Great Trip North Part I – Wisconsin Rapids

Lindsey & Ingrid at the Wisconsin Rapids signOn our way from Madison to Superior on Saturday, Lindsey, Ingrid and I took detour to Wisconsin Rapids for the monthly potluck of the Central Wisconsin Rainbow Association. The Rainbow Association has been around since 1997, as the only social and support organization in central Wisconsin (outside of the universities).

Joan and Jackie were there. I had worked with them before for an article about the amendment in Central Wisconsin Sunday. They both laugh frequently and heartily. Together, they founded the Footstep Fellowship after moving to the area and finding that area Christian churches were not welcoming to LGBT people. The Fellowship is a Christian ministry for gay people and people who support them. They now meet in the First Presbyterian Church of Wausau, which is considering becoming a “More Light” church—meaning opening and affirming or welcoming to LGBT people. Jackie and Joan say this church and a few others in the area have made important strides recently in recognizing the dignity of LGBT people and their families.

Another member of the group told me he had moved to Wisconsin Rapids several years ago to operate a local business. He had been openly gay for almost 20 years, but after moving to central Wisconsin he felt forced to closet himself. The constant pressure of not being out in his daily life was difficult, but truthfulness about his sexuality might have cost him his safety and the success of his business. The Rainbow Alliance had been instrumental to finding a community where he could be himself. Fortunately, he told me the climate in the area had improved in the past few years. He is now out to more people and has avoided any bad experiences.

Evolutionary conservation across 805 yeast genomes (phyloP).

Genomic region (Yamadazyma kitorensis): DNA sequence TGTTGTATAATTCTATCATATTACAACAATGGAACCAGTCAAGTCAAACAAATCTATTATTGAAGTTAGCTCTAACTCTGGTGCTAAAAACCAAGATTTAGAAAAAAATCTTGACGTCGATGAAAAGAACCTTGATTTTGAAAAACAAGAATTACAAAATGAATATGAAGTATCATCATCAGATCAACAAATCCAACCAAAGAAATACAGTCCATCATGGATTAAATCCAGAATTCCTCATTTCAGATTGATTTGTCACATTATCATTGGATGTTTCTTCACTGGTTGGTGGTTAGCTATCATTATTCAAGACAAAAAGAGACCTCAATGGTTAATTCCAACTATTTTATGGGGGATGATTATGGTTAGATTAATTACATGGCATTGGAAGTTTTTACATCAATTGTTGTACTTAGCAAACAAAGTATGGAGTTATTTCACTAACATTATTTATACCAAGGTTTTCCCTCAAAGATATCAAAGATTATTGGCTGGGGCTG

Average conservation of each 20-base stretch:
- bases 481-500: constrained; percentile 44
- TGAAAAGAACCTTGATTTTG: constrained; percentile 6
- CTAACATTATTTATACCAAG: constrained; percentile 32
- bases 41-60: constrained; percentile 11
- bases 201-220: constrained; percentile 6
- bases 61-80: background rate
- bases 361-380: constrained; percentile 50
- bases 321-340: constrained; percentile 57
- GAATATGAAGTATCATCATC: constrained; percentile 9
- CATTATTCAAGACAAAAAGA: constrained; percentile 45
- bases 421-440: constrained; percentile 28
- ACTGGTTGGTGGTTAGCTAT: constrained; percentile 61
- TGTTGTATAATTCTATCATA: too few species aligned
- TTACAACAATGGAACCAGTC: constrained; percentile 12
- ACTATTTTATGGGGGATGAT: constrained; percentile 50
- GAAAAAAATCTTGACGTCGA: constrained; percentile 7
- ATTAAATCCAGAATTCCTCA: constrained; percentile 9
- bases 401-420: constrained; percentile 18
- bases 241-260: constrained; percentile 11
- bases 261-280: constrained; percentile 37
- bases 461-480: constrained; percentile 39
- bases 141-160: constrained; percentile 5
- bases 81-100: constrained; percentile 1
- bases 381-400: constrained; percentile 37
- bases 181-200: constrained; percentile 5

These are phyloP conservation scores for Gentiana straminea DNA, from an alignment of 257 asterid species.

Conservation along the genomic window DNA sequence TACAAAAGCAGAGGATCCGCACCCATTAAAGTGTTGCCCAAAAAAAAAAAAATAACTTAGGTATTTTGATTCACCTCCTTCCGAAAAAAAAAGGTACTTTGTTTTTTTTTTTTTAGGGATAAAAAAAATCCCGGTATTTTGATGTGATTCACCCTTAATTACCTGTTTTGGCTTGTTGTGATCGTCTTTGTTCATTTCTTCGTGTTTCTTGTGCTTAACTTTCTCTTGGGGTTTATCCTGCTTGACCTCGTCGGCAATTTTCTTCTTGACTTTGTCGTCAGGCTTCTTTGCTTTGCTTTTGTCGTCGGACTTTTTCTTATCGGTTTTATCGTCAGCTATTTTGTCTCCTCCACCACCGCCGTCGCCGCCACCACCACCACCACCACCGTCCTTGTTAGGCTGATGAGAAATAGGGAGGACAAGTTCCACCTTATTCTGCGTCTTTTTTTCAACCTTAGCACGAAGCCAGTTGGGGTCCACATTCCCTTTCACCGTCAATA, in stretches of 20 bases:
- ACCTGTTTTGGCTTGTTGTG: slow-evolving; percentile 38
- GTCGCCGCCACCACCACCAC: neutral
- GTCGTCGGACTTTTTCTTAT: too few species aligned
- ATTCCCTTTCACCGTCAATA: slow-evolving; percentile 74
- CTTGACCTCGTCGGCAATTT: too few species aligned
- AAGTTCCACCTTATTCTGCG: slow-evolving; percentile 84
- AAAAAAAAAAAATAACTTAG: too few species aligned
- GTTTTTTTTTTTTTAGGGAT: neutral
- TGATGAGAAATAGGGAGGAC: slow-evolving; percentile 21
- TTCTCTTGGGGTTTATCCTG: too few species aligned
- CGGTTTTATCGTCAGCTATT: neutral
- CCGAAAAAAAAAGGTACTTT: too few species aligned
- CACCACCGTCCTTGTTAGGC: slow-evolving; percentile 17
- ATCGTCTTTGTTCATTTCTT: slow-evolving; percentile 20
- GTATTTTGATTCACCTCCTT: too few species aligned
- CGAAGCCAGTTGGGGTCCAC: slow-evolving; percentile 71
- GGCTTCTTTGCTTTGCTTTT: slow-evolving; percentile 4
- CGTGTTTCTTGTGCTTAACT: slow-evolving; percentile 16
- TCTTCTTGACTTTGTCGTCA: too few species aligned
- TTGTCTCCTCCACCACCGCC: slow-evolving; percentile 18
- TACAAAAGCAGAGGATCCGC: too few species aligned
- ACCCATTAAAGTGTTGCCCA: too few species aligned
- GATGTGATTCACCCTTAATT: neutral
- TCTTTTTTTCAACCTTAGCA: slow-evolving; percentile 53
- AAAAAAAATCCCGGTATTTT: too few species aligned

This man’s story is a familiar one, especially in Wisconsin’s smaller towns and rural areas. I'm familiar with what it's like to be gay in a small town. When I was a high school student in southeastern Ohio in the early 1990's, I had a boyfriend for two years. Even though we weren't out to anyone except for a few friends, we were constantly harassed at school by people who assumed we were gay. I constantly worried that it would only get worse if people knew for certain.

After we sat down to eat, the Rainbow Alliance members shared conversations they’ve had with coworkers and neighbors about the ban on civil unions and marriage. Even though they all worry about the consequences of being out and trying to persuade people to oppose the amendment, they've had many positive experiences. One of the women put petitions against the amendment in her workplace. She didn’t discuss it directly with anyone, and figured that most coworkers would not sign it. But after a few days, a majority of her coworkers had signed, including a few people she had assumed to be rigidly opposed to equality for lesbian and gay couples.

The stories from the Rainbow Alliance members were a reminder that the proposed constitutional amendment in Wisconsin is about more than the amendment or even the issue of equality for same-sex couples. It’s a conversation about LGBT people on a much more fundamental level. So many Wisconsinites don't know openly LGBT people. So many people are still uncomfortable even saying the word “gay.” This campaign will undoubtedly help more people statewide get to know LGBT people and those who love them—and challenge the misinformation and fear about who we are.

Brave people in places like Wisconsin Rapids will step up and make this issue more real and personal for their neighbors and coworkers. It's not going to be easy, but pushing ourselves to be more open about who we are and what our lives are like is the best tool we have to combat the amendment.

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A Fair Wisconsin Votes No
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